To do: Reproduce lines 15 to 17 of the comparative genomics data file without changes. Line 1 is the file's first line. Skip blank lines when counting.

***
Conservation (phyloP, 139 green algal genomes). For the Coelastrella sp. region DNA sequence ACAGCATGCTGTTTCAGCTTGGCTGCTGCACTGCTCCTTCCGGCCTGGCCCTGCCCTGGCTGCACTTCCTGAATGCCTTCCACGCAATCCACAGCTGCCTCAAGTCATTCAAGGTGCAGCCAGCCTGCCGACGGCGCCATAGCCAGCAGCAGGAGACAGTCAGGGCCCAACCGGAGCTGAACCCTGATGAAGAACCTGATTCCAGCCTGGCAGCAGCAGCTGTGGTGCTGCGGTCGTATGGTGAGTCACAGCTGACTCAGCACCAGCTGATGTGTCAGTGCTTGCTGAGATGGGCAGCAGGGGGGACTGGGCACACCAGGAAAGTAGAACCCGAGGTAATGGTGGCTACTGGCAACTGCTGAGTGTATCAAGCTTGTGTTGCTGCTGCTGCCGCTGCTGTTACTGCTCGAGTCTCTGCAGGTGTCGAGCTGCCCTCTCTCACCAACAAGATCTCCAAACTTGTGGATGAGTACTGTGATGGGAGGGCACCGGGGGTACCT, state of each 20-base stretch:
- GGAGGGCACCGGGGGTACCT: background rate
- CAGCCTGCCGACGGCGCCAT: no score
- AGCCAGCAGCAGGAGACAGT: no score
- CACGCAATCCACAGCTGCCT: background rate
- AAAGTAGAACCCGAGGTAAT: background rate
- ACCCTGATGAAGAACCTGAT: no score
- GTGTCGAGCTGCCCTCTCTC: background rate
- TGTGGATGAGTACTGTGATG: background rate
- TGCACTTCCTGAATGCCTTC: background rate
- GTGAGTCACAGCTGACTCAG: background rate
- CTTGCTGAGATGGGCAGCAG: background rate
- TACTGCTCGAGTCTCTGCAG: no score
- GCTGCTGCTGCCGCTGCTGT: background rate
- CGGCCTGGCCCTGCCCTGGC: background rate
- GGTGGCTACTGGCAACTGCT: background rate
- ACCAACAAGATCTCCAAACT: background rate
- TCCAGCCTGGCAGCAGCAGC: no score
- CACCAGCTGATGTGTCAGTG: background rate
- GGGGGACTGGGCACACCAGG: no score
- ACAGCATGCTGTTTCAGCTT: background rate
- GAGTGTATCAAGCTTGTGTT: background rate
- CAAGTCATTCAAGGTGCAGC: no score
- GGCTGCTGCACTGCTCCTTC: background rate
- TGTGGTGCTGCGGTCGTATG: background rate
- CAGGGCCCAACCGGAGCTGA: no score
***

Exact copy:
- CGGCCTGGCCCTGCCCTGGC: background rate
- GGTGGCTACTGGCAACTGCT: background rate
- ACCAACAAGATCTCCAAACT: background rate